10.10.13 1:53 PM ET
McCain: Obama Mishandled Egypt, Abandoned Libya and Syria
Egypt is now returning to its dark days of military dictatorship and will face a new insurgency and terrorism—and President Obama’s policies have contributed to the downward path there, Sen. John McCain said Thursday.
“We’re going to suspend some aid but not other aid. What is the message to [Egyptian] General [Abdul Fattah] al-Sisi?” McCain asked during an interview with editor-in-chief Tina Brown at The Daily Beast’s Hero Summit, reacting to Wednesday’s news that the Obama administration decided after a lengthy review to stop some military deliveries to the Egyptian military as a response to its brutal crackdown on protestors and the Muslim Brotherhood. “We should abide by our rule of law. But we didn’t do that.”
Throughout Egypt, posters of al-Sisi wearing dark glasses abound, which is reminiscent of Gamal Abdel Nassar, Egypt’s longtime dictator who died in 1970, McCain said.
“I’m afraid we may be seeing a return to that kind of government,” McCain said. “I promise you will see, if they keep going the way they are today, an insurgency in Egypt and terrorism, because they are not able in Egypt today to keep people down.”
The Obama administration has neglected America’s responsibilities throughout the Arab Spring, McCain said, including in Libya, where the situation has deteriorated so badly only two years after the NATO-led intervention that the prime minister was briefly abducted Thursday by armed militants.
“Leading from behind, we left the whole situation alone and it has deteriorated dramatically. This administration did not go in and help them [after the fall of Muammar Gaddafi],” said McCain, who added that he has a cordial relationship with the president. “What we did was hands off, leading from behind, and now we see this situation in this crisis ... And this situation is going to be chaotic for some time.”
For example, McCain said, he pressed Defense Secretary Leon Panetta to send a U.S. military hospital ship to Libya following the war to help treat the tens of thousands of wounded, but Panetta refused.
“Panetta said it would take five weeks to get a hospital ship there and I said it didn’t take that long for Columbus to cross the ocean,” McCain said.
Sen. John McCain recounts his discussion with Leon Panetta about sending a hospital ship to Libya.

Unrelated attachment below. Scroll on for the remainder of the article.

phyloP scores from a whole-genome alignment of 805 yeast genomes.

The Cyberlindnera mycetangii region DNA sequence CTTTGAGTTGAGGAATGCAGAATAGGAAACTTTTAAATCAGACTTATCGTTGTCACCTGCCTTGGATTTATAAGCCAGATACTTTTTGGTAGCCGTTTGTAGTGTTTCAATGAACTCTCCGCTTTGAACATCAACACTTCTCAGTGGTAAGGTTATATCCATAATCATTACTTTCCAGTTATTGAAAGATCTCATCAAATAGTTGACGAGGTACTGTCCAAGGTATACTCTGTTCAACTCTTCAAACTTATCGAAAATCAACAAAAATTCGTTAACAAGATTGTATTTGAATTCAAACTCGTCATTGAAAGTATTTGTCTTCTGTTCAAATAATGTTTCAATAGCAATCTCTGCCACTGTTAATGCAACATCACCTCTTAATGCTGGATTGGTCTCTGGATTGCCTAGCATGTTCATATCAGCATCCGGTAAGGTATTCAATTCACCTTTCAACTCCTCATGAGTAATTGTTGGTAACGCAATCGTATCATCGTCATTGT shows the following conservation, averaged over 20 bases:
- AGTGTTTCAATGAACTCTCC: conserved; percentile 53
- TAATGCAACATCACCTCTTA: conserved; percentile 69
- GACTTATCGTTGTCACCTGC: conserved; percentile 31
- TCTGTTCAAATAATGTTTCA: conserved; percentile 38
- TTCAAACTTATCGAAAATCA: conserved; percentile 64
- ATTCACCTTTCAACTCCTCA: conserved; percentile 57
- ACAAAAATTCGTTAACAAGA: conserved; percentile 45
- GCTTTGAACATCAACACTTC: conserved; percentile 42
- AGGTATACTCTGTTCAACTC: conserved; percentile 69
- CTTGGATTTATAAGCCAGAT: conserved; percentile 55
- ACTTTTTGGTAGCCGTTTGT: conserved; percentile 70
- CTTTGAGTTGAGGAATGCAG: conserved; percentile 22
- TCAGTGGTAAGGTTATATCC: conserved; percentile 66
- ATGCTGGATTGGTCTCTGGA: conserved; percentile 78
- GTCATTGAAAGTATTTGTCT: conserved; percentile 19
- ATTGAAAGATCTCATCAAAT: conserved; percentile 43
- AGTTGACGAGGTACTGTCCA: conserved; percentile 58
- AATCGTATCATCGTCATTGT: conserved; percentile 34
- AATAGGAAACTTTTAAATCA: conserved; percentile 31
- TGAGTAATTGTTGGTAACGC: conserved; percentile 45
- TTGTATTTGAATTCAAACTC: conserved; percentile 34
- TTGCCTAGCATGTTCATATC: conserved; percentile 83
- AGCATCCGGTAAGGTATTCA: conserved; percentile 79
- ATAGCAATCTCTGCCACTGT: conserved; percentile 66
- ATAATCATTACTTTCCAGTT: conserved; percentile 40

In Syria, the Obama administration has neglected the Free Syrian Army, pushing them to seek money and support from outside extremist groups that are not working in the interest of the Syrian people, McCain said.
“I can’t tell you how demoralized the Free Syrian Army units are and that’s why some of them are turning to the al Qaeda groups, because they feel abandoned…I know the Libyan people and I know the Syrian people, they are not extremists,” McCain said. “In the 1930s we sat by and watched things happen that we later paid a very high price for.”
He also said that the U.S. should only negotiate with the new Iranian government based on a set list of demands, first of which should be that Iran suspend all enrichment of uranium.
“Don’t trust, but verify,” McCain said, paraphrasing a Ronald Reagan maxim.
Talking about the current government shutdown, McCain assailed the infighting inside his own Republican party and predicted that the shutdown would have grave consequences for both the GOP as well as for America’s credibility and standing abroad.
“The approval rating of the republicans is 28 percent, an all-time low since Gallup has been taking polls. It’s crazy,” McCain said. “I do worry about the Republican party. It’s the first time I’ve ever seen Republican senators running ads, raising money that is used to attack other incumbent Republican senators. I’ve never seen that in my life. It’s terribly wrong.”
Sen. John McCain explains why he's concerned about the GOP.
The business community is hurting badly due to the shutdown and the threat of an impending default as America crosses its own debt limit, McCain said. But there is also a lasting negative impact on America caused by the current political crisis, he said.